Conversation 1


An explanation of the preceding conversation
Text in this color indicates literal meanings.
For the sake of comprehension, literal meanings are not always translated word-for-word.
Fed fest, hva'? Cool party, huh?
means fat, but in this case it is slang for cool. Hva' is short for hvad (what)
Ja, det er det. Yes, it is. (That it is).
Vi arbejder sammen. We work together.
The verb to work is at arbejde.
When there is a subject (I, you, he, she, it, we, they) the verb gets an r:
Jeg arbejder (I work or I am working).

This is one of the more common things to neglect, even for advanced learners, so make a special note of it.
Er du også lærer? Are you also a teacher? (Are you also teacher?)
Professions don't get an article (a teacher)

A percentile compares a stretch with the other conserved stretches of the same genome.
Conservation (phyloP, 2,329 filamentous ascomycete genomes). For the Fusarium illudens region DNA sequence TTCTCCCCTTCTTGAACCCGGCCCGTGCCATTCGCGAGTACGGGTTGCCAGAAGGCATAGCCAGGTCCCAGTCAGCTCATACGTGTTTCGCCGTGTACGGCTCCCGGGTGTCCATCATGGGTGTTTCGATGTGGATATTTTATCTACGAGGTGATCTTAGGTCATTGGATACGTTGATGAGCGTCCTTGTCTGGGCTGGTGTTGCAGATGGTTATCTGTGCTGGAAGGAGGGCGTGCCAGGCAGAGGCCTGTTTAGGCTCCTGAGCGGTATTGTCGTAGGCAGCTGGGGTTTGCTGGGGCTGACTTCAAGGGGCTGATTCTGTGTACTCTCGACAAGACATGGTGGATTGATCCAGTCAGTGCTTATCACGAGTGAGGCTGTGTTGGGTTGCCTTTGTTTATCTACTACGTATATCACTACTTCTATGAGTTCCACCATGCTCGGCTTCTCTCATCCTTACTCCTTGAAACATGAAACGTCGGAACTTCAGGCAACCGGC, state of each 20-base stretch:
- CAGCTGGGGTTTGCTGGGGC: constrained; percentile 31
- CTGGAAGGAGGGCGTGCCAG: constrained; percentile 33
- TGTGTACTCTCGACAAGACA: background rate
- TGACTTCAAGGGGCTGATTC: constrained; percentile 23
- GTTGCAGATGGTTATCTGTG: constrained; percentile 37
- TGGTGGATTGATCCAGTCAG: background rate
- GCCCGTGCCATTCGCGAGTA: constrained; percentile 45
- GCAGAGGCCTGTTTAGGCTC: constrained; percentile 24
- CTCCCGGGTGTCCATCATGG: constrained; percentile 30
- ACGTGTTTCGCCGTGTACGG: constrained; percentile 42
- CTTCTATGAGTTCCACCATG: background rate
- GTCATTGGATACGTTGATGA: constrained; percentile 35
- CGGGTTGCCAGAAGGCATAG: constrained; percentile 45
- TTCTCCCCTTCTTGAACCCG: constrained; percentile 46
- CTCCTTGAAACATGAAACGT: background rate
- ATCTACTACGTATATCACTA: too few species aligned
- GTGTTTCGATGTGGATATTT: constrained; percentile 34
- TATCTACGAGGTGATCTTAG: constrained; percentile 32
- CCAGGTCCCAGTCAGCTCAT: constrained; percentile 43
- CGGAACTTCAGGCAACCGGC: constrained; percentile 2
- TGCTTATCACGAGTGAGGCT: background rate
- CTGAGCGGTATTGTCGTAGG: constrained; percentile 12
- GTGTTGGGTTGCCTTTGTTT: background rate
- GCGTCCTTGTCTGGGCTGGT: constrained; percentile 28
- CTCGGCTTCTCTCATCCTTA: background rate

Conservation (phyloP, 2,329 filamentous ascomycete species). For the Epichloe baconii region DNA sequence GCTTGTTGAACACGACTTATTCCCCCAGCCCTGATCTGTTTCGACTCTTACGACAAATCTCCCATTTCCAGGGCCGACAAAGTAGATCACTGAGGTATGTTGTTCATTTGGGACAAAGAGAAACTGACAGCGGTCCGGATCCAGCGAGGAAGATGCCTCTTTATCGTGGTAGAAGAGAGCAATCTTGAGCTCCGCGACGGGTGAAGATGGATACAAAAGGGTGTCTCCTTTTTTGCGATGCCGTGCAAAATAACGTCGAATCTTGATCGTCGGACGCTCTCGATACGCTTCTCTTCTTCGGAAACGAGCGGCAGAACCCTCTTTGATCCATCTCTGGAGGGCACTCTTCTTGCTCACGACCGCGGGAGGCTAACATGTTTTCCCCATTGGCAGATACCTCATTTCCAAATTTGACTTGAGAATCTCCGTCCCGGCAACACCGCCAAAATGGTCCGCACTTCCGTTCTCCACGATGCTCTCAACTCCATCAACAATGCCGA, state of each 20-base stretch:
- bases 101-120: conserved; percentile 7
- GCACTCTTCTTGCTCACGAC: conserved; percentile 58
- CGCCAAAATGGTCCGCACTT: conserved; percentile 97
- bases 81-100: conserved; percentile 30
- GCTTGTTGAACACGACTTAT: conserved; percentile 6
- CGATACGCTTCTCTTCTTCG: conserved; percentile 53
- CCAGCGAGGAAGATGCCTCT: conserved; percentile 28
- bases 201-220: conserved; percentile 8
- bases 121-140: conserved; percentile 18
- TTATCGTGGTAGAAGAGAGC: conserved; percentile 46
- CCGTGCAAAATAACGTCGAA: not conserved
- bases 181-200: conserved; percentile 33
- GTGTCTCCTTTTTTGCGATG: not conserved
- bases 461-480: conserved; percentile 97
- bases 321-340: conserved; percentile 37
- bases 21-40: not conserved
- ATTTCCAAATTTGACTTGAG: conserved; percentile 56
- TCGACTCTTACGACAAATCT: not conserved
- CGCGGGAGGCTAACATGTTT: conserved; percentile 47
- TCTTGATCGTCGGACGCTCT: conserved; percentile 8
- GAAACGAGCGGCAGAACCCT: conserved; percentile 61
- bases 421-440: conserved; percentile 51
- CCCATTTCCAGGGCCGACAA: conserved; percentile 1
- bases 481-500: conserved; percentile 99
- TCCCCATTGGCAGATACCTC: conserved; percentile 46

Ja, det er jeg. Yes, I am. (Yes, that am I)
Kommer du fra København? Are you from Copenhagen? (Come you from Copenhagen?)
Nej, jeg er faktisk ikke dansker. No, I'm actually not a Dane. (I am actually not Dane).
Nationalities don't get an article, either.
Er det rigtigt? Really? (Is it real/really?)
Det er spændende! That's great/exciting!
Spændende (exciting) is very commonly used, even for things you might find much less than exciting.
Hvor længe har du været i Danmark?
Jeg har været her i næsten tre måneder.
How long have you been in Denmark?
I have been here for almost 3 months.

The perfect tenses (have lived, has been, had seen) are very similar to English.
Men du taler da flot dansk! But you speak fine/very good Danish.
In this case da is used to add emphasis to the expression. Danish has many such small words.
Det er en lille by. It is a small town.
Many names of British towns are derived from by (town). For example: Grimsby, Whitby, Crosby, Rugby
By-law also originates here.
Hvad med dig? How about you? (What with you?)